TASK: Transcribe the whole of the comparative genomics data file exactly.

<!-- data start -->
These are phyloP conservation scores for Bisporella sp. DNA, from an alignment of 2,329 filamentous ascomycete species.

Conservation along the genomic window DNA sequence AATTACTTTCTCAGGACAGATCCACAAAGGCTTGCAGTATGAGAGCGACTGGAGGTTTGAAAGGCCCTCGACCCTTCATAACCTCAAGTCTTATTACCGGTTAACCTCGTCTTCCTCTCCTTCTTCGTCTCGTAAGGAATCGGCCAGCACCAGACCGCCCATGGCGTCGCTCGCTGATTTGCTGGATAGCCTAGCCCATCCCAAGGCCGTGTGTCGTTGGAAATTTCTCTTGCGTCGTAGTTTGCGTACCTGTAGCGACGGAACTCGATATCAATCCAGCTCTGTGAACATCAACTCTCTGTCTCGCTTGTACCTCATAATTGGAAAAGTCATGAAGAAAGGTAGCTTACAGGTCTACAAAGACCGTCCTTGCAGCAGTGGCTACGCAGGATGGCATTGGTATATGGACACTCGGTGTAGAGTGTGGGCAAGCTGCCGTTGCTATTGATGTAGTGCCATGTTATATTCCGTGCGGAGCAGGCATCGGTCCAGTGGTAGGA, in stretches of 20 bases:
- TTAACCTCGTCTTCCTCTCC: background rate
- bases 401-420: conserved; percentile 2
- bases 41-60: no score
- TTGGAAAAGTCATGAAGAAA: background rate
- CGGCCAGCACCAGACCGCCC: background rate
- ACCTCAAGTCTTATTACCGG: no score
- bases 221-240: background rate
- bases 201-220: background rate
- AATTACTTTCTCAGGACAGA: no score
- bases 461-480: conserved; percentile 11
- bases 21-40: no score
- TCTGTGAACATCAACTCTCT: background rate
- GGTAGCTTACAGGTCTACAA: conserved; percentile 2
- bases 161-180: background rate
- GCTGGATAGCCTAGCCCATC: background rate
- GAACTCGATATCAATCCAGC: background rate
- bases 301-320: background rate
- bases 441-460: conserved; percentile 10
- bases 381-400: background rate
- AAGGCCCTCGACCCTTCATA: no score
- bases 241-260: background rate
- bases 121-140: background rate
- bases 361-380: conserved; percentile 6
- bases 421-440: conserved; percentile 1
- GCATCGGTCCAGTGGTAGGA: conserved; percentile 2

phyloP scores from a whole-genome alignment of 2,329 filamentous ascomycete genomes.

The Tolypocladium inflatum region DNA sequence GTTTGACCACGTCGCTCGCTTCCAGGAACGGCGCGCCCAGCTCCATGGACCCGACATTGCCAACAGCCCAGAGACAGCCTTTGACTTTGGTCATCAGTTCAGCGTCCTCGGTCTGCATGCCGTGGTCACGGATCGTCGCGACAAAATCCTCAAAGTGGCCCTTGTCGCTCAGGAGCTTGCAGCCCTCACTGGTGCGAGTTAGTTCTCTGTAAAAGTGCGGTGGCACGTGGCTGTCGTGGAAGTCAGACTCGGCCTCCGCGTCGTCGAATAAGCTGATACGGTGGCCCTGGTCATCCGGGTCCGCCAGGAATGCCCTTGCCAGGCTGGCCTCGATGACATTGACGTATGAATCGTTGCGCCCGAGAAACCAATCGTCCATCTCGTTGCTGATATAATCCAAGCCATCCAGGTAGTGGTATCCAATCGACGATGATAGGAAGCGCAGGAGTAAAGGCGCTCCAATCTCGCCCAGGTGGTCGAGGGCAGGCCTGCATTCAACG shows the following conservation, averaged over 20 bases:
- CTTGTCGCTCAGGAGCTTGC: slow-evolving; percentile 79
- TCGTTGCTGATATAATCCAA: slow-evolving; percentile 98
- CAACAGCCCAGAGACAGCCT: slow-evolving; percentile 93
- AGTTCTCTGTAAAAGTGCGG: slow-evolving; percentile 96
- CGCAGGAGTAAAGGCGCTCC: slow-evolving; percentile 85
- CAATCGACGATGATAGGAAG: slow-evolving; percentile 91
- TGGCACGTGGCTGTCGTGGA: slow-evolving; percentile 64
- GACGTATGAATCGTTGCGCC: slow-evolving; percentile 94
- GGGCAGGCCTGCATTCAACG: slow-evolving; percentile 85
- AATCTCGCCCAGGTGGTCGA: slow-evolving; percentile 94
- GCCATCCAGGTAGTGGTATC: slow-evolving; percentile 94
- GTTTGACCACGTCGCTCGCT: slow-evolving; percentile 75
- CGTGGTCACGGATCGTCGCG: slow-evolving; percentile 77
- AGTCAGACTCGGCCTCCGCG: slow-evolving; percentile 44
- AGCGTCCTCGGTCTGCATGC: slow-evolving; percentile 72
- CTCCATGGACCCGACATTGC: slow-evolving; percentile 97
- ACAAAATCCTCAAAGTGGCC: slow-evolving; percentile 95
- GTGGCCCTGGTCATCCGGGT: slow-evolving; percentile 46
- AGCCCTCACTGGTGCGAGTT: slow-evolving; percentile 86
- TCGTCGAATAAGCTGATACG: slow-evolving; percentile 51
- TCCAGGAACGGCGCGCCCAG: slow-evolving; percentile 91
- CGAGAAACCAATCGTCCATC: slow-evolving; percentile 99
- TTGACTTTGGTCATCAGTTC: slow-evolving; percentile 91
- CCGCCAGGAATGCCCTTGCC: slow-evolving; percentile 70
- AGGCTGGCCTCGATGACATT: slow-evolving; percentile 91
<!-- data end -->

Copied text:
These are phyloP conservation scores for Bisporella sp. DNA, from an alignment of 2,329 filamentous ascomycete species.

Conservation along the genomic window DNA sequence AATTACTTTCTCAGGACAGATCCACAAAGGCTTGCAGTATGAGAGCGACTGGAGGTTTGAAAGGCCCTCGACCCTTCATAACCTCAAGTCTTATTACCGGTTAACCTCGTCTTCCTCTCCTTCTTCGTCTCGTAAGGAATCGGCCAGCACCAGACCGCCCATGGCGTCGCTCGCTGATTTGCTGGATAGCCTAGCCCATCCCAAGGCCGTGTGTCGTTGGAAATTTCTCTTGCGTCGTAGTTTGCGTACCTGTAGCGACGGAACTCGATATCAATCCAGCTCTGTGAACATCAACTCTCTGTCTCGCTTGTACCTCATAATTGGAAAAGTCATGAAGAAAGGTAGCTTACAGGTCTACAAAGACCGTCCTTGCAGCAGTGGCTACGCAGGATGGCATTGGTATATGGACACTCGGTGTAGAGTGTGGGCAAGCTGCCGTTGCTATTGATGTAGTGCCATGTTATATTCCGTGCGGAGCAGGCATCGGTCCAGTGGTAGGA, in stretches of 20 bases:
- TTAACCTCGTCTTCCTCTCC: background rate
- bases 401-420: conserved; percentile 2
- bases 41-60: no score
- TTGGAAAAGTCATGAAGAAA: background rate
- CGGCCAGCACCAGACCGCCC: background rate
- ACCTCAAGTCTTATTACCGG: no score
- bases 221-240: background rate
- bases 201-220: background rate
- AATTACTTTCTCAGGACAGA: no score
- bases 461-480: conserved; percentile 11
- bases 21-40: no score
- TCTGTGAACATCAACTCTCT: background rate
- GGTAGCTTACAGGTCTACAA: conserved; percentile 2
- bases 161-180: background rate
- GCTGGATAGCCTAGCCCATC: background rate
- GAACTCGATATCAATCCAGC: background rate
- bases 301-320: background rate
- bases 441-460: conserved; percentile 10
- bases 381-400: background rate
- AAGGCCCTCGACCCTTCATA: no score
- bases 241-260: background rate
- bases 121-140: background rate
- bases 361-380: conserved; percentile 6
- bases 421-440: conserved; percentile 1
- GCATCGGTCCAGTGGTAGGA: conserved; percentile 2

phyloP scores from a whole-genome alignment of 2,329 filamentous ascomycete genomes.

The Tolypocladium inflatum region DNA sequence GTTTGACCACGTCGCTCGCTTCCAGGAACGGCGCGCCCAGCTCCATGGACCCGACATTGCCAACAGCCCAGAGACAGCCTTTGACTTTGGTCATCAGTTCAGCGTCCTCGGTCTGCATGCCGTGGTCACGGATCGTCGCGACAAAATCCTCAAAGTGGCCCTTGTCGCTCAGGAGCTTGCAGCCCTCACTGGTGCGAGTTAGTTCTCTGTAAAAGTGCGGTGGCACGTGGCTGTCGTGGAAGTCAGACTCGGCCTCCGCGTCGTCGAATAAGCTGATACGGTGGCCCTGGTCATCCGGGTCCGCCAGGAATGCCCTTGCCAGGCTGGCCTCGATGACATTGACGTATGAATCGTTGCGCCCGAGAAACCAATCGTCCATCTCGTTGCTGATATAATCCAAGCCATCCAGGTAGTGGTATCCAATCGACGATGATAGGAAGCGCAGGAGTAAAGGCGCTCCAATCTCGCCCAGGTGGTCGAGGGCAGGCCTGCATTCAACG shows the following conservation, averaged over 20 bases:
- CTTGTCGCTCAGGAGCTTGC: slow-evolving; percentile 79
- TCGTTGCTGATATAATCCAA: slow-evolving; percentile 98
- CAACAGCCCAGAGACAGCCT: slow-evolving; percentile 93
- AGTTCTCTGTAAAAGTGCGG: slow-evolving; percentile 96
- CGCAGGAGTAAAGGCGCTCC: slow-evolving; percentile 85
- CAATCGACGATGATAGGAAG: slow-evolving; percentile 91
- TGGCACGTGGCTGTCGTGGA: slow-evolving; percentile 64
- GACGTATGAATCGTTGCGCC: slow-evolving; percentile 94
- GGGCAGGCCTGCATTCAACG: slow-evolving; percentile 85
- AATCTCGCCCAGGTGGTCGA: slow-evolving; percentile 94
- GCCATCCAGGTAGTGGTATC: slow-evolving; percentile 94
- GTTTGACCACGTCGCTCGCT: slow-evolving; percentile 75
- CGTGGTCACGGATCGTCGCG: slow-evolving; percentile 77
- AGTCAGACTCGGCCTCCGCG: slow-evolving; percentile 44
- AGCGTCCTCGGTCTGCATGC: slow-evolving; percentile 72
- CTCCATGGACCCGACATTGC: slow-evolving; percentile 97
- ACAAAATCCTCAAAGTGGCC: slow-evolving; percentile 95
- GTGGCCCTGGTCATCCGGGT: slow-evolving; percentile 46
- AGCCCTCACTGGTGCGAGTT: slow-evolving; percentile 86
- TCGTCGAATAAGCTGATACG: slow-evolving; percentile 51
- TCCAGGAACGGCGCGCCCAG: slow-evolving; percentile 91
- CGAGAAACCAATCGTCCATC: slow-evolving; percentile 99
- TTGACTTTGGTCATCAGTTC: slow-evolving; percentile 91
- CCGCCAGGAATGCCCTTGCC: slow-evolving; percentile 70
- AGGCTGGCCTCGATGACATT: slow-evolving; percentile 91